Another way to put this distinction would be to say that things presented in space are not external to our minds: they are not logically independent of the perceiver. Moore brings two other concepts to clarify what he means by things not external to our minds: ‘double images’ of some object and ‘bodily pains’. These are examples of things which are presented in space but are not to be met with in space. Although it can be reasonably said that another person feels a pain like the one Moore is feeling, it is absurd, according to Moore, to suppose that ‘he could feel numerically the same pain’ (p. 132). For that would imply that pain is not internal but external to the mind, and therefore an object to be met with in space.
Moore then goes on to discuss a special class of things, ‘the electric light’, which does not properly belong neither to the ‘external things’ or things ‘to be met with in space’ nor things ‘presented in space’ in the sense Moore is using the expression (bodily pains, negative after-images, etc). Yet some philosophers are inclined to the view that this class of things is properly said to belong to things ‘presented in space’. Moore disagrees. After looking at an electric light for some time and then closing the eyes it happens that one sees a bright patch similar to the one seen with eyes open. The difference between these two kinds of ‘visions’ is that, in the language of psychology, the first are called ‘negative after-images’, images seen with eyes open, whereas the second are simply called ‘after-images’, images seen with eyes shut. Moore rounds the difference by saying – and simultaneously distancing himself from ‘other philosophers’ who may simply deny that these after-images are presented in space-, that although not easily noticeable there is nonetheless an important difference, which in Moore’s terminology is the difference between things being presented in a space, which is the case with after-images seen with eyes shut, and things being presented in space (without the article a) in the sense of things seen as part of physical space.
After making these distinctions Moore feels justified in drawing the conclusion that things which are presented in space (negative after-images) are not equivalent to things which are met with in space (physical objects). From this it also follows that the conception ‘presented in space’ is wider than the conception ‘to be met with in space’. Therefore it is not the case, as Kant had previously thought, that these two classes of things could collapse into each other.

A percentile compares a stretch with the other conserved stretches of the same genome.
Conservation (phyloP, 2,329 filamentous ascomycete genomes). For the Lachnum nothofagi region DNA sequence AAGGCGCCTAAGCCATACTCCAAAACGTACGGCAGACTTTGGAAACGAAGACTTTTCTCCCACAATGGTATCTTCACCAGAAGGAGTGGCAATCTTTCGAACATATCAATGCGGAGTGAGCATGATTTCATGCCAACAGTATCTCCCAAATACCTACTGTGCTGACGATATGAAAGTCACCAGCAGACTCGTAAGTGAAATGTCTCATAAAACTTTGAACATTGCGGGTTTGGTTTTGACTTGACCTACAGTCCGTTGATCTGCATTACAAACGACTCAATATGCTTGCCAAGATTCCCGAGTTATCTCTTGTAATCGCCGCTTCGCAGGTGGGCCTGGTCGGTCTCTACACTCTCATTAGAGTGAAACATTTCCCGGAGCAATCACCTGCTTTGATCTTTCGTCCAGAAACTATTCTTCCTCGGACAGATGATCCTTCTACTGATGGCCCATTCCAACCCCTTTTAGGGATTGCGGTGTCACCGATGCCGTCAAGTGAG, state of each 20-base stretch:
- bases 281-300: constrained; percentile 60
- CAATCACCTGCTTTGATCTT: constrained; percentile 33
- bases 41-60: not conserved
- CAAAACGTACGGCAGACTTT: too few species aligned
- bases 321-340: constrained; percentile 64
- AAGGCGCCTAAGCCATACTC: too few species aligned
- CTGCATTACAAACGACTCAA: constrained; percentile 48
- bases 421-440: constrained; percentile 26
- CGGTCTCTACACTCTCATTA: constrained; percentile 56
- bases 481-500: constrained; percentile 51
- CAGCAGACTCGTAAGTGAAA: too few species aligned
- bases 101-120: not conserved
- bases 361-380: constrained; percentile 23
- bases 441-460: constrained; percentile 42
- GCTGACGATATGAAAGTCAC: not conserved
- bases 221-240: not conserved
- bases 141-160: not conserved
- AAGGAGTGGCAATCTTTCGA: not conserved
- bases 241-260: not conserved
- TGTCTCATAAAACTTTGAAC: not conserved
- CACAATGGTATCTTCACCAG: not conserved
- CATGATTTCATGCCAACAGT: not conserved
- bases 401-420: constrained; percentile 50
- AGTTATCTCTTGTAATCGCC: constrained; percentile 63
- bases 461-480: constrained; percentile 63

However, argues Moore, things are more complicated than this. Although in one respect the conception ‘presented in space’ is wider than ‘to be met with in space’, in another respect, the reverse is the case. ‘For there are many “things” to be met with in space, of which it is not true that they are presented in space’ (p. 134). Considering the fact that Moore equates the conception ‘to be met with in space’ with an object, a thing that might be (visually) perceived, it does not follow that it is perceived. Moreover, such a thing (whether in the past, present or at all times) may simple not be perceived by anyone and thereby is not ‘presented in space’. Things to be met with in space do not immediately entail that they are presented in space. Prior to being presented in space they must be perceived in space. This is the case of things of possible experience.
This probably also explains the difference between the expressions ‘to be met with in space’ and ‘external to our mind’. Although Kant’s words suggest that he took them synonymously, they are not, according to Moore, synonyms, but two different expressions. The difference seems to be that the first expression is narrower than the second, for if Moore equates the first with objects being perceived then it clearly follows that there are things which are external to our mind and yet are not perceived by anyone. The example of animal pain prove Moore’s point: although animals experience pain which is not external to their minds, it certainly is external to our minds. Yet it cannot be met with in space.
There seems to be cases of ‘things’ which is difficult to classify as belonging to one or the other category. The examples of ‘mirror reflection’ or ‘the sky’ are not quite the same things as the examples hitherto given by Moore. Moore is clearly perplexed by these unclassifiable things but he goes on to dismiss them as irrelevant for the purpose of his discussion. One would have perhaps expected that the case of these dismissed examples have made Moore rethink his notions which he clearly intends to use as elements of his proof for the existence of the external world, but that is not the case.